According to a February 2015 study by Duke University’s Fuqua School of Business, commissioned by the American Marketing Association and McKinsey & Company, the annual marketing spend as a percentage of company revenues ranges between 7.4%-9.3% of revenue, with employee-related costs accounting for around 40% of the budget. It’s completely reasonable that as the CEO you expect your marketers to demonstrate the value of the investment they are making on behalf of the company.
Our own 2015 marketing performance measurement study, found that typically it’s not the budget that holds marketing back from being able to prove its value. The real difference is alignment. When marketing isn’t aligned to the leadership’s priorities, it isn’t able to directly contribute to the business. Our research of hundreds of companies of all sizes and in all industries around the world has consistently found that less than 20% of marketers earn high marks from the C-Suite (CXO) for their ability to prove Marketing’s contribution and impact. While this small group of marketers (value creators) continues to make headway on alignment, the majority of marketers continue to struggle.
(Persona Definitions based on 14 years of research: Campaign Producers view their primary responsibility is to create and implement “programs”; Sales Enablers view their primary responsibility is to service the sales team and generate “leads”; Value Creators view their primary responsibility to strategically facilitate organic growth by developing and investing in measurable customer-centric initiatives aligned with the organization’s priorities.)
When your marketers are aligned they have the ability to contribute to the business goals, when they aren’t, well, they can’t.
What can you do to help your marketers improve their effectiveness and accountability? Here are three things you need to do:
- Demand that all marketing activities and costs be synchronized with business outcomes. This is the first step in ensuring alignment.
- Require that this alignment process be incorporated into the marketing planning and budgeting process. Refrain from approving marketing budgets that are orphaned from the plan.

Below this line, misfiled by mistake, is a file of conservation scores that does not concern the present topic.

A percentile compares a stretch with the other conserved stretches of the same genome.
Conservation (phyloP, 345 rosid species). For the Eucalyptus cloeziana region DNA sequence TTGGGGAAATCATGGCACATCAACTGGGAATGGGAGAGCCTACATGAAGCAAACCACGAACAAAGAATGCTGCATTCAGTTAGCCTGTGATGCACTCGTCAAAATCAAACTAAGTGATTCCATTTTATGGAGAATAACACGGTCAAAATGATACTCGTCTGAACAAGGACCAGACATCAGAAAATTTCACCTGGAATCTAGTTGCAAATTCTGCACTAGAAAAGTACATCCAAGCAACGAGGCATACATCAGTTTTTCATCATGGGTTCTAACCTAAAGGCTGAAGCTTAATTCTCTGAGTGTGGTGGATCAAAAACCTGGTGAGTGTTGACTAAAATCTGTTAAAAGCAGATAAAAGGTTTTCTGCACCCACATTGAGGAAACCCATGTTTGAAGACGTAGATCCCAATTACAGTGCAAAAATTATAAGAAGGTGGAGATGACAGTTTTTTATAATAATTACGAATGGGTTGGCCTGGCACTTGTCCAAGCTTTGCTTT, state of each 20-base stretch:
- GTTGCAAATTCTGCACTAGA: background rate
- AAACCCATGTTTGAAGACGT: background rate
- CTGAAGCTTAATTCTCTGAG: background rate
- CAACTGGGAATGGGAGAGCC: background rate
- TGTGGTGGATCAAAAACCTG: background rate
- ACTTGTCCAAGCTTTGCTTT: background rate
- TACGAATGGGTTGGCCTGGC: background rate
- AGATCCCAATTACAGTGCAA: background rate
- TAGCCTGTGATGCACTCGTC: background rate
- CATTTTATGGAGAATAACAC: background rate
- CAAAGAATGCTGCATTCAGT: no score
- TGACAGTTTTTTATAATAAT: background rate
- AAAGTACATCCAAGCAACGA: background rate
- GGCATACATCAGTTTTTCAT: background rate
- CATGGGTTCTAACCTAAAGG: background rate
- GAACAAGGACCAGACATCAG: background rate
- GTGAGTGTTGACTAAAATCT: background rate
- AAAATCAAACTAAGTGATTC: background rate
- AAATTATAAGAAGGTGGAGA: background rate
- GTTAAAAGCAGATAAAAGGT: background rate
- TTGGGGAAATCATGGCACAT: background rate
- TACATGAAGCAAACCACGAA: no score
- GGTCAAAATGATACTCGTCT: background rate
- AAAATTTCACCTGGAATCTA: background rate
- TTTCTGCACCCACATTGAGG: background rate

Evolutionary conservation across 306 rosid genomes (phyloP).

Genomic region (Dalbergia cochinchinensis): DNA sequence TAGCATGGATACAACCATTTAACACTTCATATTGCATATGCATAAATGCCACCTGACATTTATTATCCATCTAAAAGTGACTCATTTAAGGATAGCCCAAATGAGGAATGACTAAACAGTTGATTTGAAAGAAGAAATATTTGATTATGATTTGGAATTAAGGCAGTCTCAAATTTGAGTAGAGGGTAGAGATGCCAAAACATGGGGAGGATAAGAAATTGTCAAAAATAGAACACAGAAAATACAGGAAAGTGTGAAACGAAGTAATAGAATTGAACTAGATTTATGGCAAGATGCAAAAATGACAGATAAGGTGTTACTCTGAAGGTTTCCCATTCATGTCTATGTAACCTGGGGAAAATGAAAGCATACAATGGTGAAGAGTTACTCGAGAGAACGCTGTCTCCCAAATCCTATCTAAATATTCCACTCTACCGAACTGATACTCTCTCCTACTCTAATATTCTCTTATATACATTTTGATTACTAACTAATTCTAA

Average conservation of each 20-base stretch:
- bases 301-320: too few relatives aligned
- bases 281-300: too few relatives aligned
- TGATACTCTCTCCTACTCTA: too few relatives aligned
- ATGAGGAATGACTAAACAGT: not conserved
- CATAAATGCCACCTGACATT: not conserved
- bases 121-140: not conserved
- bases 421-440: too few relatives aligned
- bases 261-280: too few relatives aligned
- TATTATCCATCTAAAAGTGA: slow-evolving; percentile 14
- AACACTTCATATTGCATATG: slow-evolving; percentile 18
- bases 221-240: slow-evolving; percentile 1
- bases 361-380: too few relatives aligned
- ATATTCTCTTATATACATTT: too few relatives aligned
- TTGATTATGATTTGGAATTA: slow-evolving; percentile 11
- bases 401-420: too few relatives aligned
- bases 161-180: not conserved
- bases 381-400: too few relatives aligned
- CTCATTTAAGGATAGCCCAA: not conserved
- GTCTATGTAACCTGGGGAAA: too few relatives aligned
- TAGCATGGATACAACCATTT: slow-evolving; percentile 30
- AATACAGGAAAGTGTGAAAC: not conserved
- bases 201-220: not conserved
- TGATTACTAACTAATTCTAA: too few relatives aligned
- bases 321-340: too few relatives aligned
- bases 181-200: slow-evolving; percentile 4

- Make sure your marketers have the right skills, infrastructure and performance management systems in place. Often this third step entails addressing training, infrastructure, and benchmarking. Here’s how each of these will help your markets excel at marketing.
Invest in Your People
Lack of training is one of the biggest reason marketers struggle to move from measuring metrics to measuring performance. Once again, this year’s study revealed that accessing analytical skills remains one of the top three challenges marketers face. An Omniture study indicated that many marketers lack the training and support they need to develop the analytical skills needed in today’s data-driven environment.
Invest in Your Infrastructure
Let’s say you have the analytical talent. The next potential hurdle is being able to quickly translate insights from analytical systems into marketing decisions and then use operational systems to execute on these decisions. The challenge is that often these insights are derived from various disparate data sources that house various types of customer data – such as customer profile information and segment data, customer transaction history, and communication history along with lead scoring models. Top that off with the need to append external data related to the market and competitors.
And all this data probably requires systems that can recognize the same customer/prospect across different channels and the ability to access and update information in real time. Real-time and near real-time updates alone require fundamental changes in how marketing databases are designed, managed and analyzed. Organizations often need to be able to revise business rules and execute analytics and update models as quickly as new data becomes available. All of this explains why the entire marketing infrastructure is increasing in complexity at the same time that speed has become a dominant requirement. As a result, marketing systems and processes need capabilities an order of magnitude better than what most marketing organizations are using today. Improving marketing effectiveness will take revisiting and investing in the marketing infrastructure.
Invest in Benchmarking
A benchmark is defined as the standard by which all items of similar nature can be compared or assessed. Benchmarking is a self-improvement tool. It allows you to compare yourself with others, to identify areas of comparative strengths and weaknesses and learn how to improve. Robert Camp who published the first book on benchmarking suggests that by using benchmarking to identify and replicate “best practices,” a company can enhance its business performance. We need benchmarks to know what, and by how much, we need to improve. Yet, according to our annual MPM study, only about 60% of the value creators perform any benchmarking, and only 35%-44% of the rest of the pack employ benchmarking.
If improving your marketing performance is important to your organization, then it’s time to invest in benchmarking.
In a matter of months many marketing organizations will begin to work on their next fiscal year plan and budget. Now is the time to take stock of your talent, infrastructure, and how you stack up against peers and best-in-class performers so that next year your marketers will have the ability to show the value of the investments they are making on behalf of the company. Learn more about benchmarking and performance management audits.
© 2015, Laura Patterson. All rights reserved.